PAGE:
The trackpad sitting beneath the keyboard is well sized and accurate most of the time. It’s a plastic surface, rougher than the glass touchpads available on the more premium laptops, but it’s accurate and handles both taps and gestures well. On top of that, because it’s a Synpatics trackpad, you can adjust the responsiveness, speed and other traits from the settings.
For the screen, Acer chose a decent IPS panel for this computer, with 1920 x 1080 px resolution. Some might say it’s not very sharp, but let’s not forget the Aspire R14 is a budget-oriented computer. For its class, this display is actually pretty good.
It’s a touchscreen, so it’s glossy. Acer claim they implemented a Zero Gap technology, minimizing the space between the glass on top and the actual panel in order to reduce glare, but in reality reflections and visibility are still going to be an issue in strong light. Especially since the panel on this test unit is really dim, with a maximum brightness of around 165 nits. If that’s going to be the case for the final retail versions as well, you’ll pretty much have to keep this laptop indoors.
The contrast, color accuracy and viewing angles are surprisingly good though, as you can see from the rough numbers below, measured with the Spyder4 Elite sensor and software package. The gamut coverage isn’t.
- Panel HardwareID: AU Optronics AUO203D (B140HAT02.0);
- Coverage: 67% sRGB, 49% NTSC, 51% AdobeRGB;
- Measured gamma: 2.2;
- Max brightness in the middle of the screen: 166 cd/m2 on power;
- Contrast at max brightness: 900:1;
- White point: 6300 K;
- Black on max brightness: 0.18 cd/m2;
- Average DeltaE: 1.09 uncalibrated, 1.05 calibrated .
Hardware, performance and upgrades
The Aspire R14 R5-471T is available in a bunch of different configurations, all built around Skylake-U platforms. We have a higher end configuration for this review, with a Core i7-6500U processor, 8 GB of DDR3L RAM and SSD storage. There’s no DDR4 memory here, so the total amount you can get on this laptop is limited to 8 GB. The memory is also soldered, so you’ll want to pick a configuration with 8 GB of RAM from the beginning.
For storage Acer opted for an M.2 SATA SSD, a Kingston RBU-SNS8152S3256GF to be exact, capable of solid read speeds, but limited write speeds in our tests. That’s not going to have a major impact on daily performance, but installing and copying content on this laptop is not going to be as fast as on other SSD equipped devices. The storage can be replaced if you absolutely must, but I’m pretty sure 99% of you will be fine with what comes out of the box.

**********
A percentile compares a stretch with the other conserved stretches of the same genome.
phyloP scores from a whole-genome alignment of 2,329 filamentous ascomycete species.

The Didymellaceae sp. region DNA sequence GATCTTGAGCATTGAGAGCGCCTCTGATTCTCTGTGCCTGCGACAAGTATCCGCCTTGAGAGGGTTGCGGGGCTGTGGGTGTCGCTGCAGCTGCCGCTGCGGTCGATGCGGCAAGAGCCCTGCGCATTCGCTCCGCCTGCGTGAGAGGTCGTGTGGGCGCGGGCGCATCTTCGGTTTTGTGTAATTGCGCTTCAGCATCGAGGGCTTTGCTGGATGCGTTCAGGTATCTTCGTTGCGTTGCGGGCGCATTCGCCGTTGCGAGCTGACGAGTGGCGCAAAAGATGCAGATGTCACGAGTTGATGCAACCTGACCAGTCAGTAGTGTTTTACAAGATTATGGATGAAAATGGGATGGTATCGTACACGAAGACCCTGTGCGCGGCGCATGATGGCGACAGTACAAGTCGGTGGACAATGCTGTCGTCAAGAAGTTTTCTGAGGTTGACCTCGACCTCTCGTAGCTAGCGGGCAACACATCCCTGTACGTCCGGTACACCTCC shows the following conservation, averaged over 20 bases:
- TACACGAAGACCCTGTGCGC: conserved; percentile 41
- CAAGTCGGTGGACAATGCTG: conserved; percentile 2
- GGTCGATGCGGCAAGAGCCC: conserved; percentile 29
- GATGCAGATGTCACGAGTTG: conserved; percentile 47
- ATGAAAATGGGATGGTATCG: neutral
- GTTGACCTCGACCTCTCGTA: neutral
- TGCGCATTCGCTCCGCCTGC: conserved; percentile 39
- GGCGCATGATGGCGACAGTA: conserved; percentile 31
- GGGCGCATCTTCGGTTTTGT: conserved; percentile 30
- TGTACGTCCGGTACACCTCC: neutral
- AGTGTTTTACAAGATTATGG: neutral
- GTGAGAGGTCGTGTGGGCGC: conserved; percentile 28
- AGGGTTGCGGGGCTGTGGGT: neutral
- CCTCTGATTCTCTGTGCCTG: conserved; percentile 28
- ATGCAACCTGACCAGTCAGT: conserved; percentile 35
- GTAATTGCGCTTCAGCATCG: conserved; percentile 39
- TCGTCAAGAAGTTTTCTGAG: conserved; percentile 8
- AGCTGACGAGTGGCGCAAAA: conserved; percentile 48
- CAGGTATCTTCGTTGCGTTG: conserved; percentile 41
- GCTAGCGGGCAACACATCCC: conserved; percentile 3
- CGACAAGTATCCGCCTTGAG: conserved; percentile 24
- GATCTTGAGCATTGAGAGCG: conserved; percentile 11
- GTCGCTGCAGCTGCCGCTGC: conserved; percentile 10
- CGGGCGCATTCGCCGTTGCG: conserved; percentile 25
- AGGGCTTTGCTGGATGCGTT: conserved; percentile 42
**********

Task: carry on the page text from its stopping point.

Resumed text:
The Intel Core i7-6500U is a fairly snappy CPU, as I’ve already showed you in this dedicated article, so there’s no surprise this computer performs well in everyday activities and can even handle some complex software, like Photoshop, a little bit of Premiere and some games. Multitasking is possible, as well as browsing with 10-20 tabs open at the same time and watching all sorts of multimedia content, including 4K or HEVC clips.
The Intel HD 520 chip integrated withing the Skylake processor is actually a significant bump from the Intel HD 5500 graphics on the Broadwell models, and 30-40% faster than the Intel HD 4400 graphics on the Haswell CPUs.
The Core i5-6200U gets the same graphics and similar performance, since it’s also a dual-core processor with HyperThreading, but runs at a lower frequency. That’s going to make it somewhat slower in heavy multitasking and demanding chores, yet capable enough of handling everyday activities just fine. In fact, I believe the Core i5 configuration with 8 GB of RAM will offer the best bang for the buck for most users. And that’s not just the case for this computer, it’s a general rule of thumbs for all Broadwell and Skylake machines.
Now, in order to get the best out of this Aspire R14, you absolutely have to get rid of the bloatware preinstalled, since there are many Acer apps and a half a dozen of third party trials in there, including McAfee, Office and a few others. There are 110 processes running at idle when you take the computer out of the box, and only 76 once you uninstall most of the included software. See the pics above for details.
Anyway, those of you interested in numbers will want to have a look at the benchmarks results below. And if you want to know how the Core i7-6500U compares to the Core i7-5500U and the Core i7-4500U processors, then check out this article.
- 3Dmark 11: P1590;
- 3Dmark 13: Ice Storm – 62972, Cloud Gate – 6254, Sky Diver – 3773, Fire Strike – 863;
- PCMark 08: Home Conventional – 2781;
- CineBench 11.5: OpenGL 33.13 fps, CPU 3.56 pts, CPU Single Core 1.42 pts;
- CineBench R15: OpenGL 39.95 fps, CPU 319 pts, CPU Single Core 129 pts.
- GeekBench 3: Single Core – 3115 , Multi Core – 6532;
- x264 Benchmark 4.0 32-bit: Pass 1 – 107.32 fps, Pass 2 – 20.44 fps.
I also ran a few games at the native 1080p resolution with Low and High details.
|Need for Speed: Most Wanted
|Metro: last Light
Recent titles are not going to run properly on this platform, but some of the older games should play well. There’s also the option of lowering the resolution to 13 x 7 if you’ll need more. Of course, the Aspire R14 is not a computer meant for gaming, but the improved graphics actually make it better at running occasional games.